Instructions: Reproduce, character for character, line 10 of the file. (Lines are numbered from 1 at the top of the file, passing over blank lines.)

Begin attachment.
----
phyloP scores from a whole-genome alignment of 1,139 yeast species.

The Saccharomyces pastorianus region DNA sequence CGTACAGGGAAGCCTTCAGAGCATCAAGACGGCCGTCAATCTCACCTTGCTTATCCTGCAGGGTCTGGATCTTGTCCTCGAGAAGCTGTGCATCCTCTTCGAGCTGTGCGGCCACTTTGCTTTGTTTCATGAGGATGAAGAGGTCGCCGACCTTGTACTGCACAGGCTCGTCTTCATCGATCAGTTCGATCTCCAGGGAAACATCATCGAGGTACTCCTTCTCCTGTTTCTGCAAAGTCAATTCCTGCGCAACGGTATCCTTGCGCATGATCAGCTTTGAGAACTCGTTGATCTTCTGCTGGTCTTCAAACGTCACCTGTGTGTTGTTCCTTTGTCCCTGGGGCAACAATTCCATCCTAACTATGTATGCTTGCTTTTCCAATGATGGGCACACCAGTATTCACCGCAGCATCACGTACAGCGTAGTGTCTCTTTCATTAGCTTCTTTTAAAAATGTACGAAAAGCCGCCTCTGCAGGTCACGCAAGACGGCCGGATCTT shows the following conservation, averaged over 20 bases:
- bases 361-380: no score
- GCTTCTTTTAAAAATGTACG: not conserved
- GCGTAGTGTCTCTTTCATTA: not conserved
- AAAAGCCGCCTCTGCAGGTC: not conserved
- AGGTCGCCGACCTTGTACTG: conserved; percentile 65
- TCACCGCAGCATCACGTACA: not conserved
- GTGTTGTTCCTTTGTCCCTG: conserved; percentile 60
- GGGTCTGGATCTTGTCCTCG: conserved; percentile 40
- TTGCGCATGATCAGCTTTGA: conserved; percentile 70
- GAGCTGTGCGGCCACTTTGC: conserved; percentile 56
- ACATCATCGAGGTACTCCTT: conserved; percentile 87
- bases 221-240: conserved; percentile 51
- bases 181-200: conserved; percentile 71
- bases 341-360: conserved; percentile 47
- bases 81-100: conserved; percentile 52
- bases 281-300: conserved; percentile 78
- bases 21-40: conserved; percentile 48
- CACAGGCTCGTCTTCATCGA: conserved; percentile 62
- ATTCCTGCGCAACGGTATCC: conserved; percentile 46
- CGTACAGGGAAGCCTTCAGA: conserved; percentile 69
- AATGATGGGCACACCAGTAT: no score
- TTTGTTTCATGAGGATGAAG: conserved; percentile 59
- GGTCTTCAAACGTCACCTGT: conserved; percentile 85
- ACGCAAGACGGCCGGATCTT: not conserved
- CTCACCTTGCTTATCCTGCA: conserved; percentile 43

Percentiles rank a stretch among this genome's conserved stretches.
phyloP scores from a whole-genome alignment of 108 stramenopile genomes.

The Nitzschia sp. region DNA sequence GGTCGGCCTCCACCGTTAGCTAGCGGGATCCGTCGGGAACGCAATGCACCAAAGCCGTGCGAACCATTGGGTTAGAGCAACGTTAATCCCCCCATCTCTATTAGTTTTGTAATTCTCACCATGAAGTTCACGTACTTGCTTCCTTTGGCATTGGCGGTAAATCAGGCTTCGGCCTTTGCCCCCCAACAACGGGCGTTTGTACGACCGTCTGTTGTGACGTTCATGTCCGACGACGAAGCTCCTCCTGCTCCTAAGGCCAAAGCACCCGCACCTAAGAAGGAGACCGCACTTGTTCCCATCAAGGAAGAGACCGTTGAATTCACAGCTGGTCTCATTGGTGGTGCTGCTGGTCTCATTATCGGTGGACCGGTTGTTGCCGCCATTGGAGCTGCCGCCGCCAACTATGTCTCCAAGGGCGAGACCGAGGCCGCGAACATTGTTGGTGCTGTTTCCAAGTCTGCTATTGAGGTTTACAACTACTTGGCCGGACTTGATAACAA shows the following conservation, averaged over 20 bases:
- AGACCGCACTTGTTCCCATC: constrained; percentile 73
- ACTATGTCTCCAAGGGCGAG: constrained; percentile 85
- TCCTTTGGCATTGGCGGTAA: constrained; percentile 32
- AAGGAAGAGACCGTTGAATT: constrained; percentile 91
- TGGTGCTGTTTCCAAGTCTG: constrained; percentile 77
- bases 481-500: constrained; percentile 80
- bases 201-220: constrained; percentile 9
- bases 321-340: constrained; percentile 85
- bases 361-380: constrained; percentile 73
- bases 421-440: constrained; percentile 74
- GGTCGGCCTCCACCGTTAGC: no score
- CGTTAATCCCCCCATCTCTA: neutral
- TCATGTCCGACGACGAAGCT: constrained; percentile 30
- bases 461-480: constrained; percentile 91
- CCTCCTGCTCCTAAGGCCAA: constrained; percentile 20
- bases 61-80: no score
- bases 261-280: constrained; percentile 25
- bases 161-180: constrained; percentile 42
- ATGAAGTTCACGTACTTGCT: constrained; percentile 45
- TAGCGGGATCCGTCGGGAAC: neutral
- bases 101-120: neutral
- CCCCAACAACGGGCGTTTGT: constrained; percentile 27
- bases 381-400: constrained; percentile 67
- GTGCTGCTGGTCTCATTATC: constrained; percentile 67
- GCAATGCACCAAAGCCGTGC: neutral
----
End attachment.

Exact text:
- GGGTCTGGATCTTGTCCTCG: conserved; percentile 40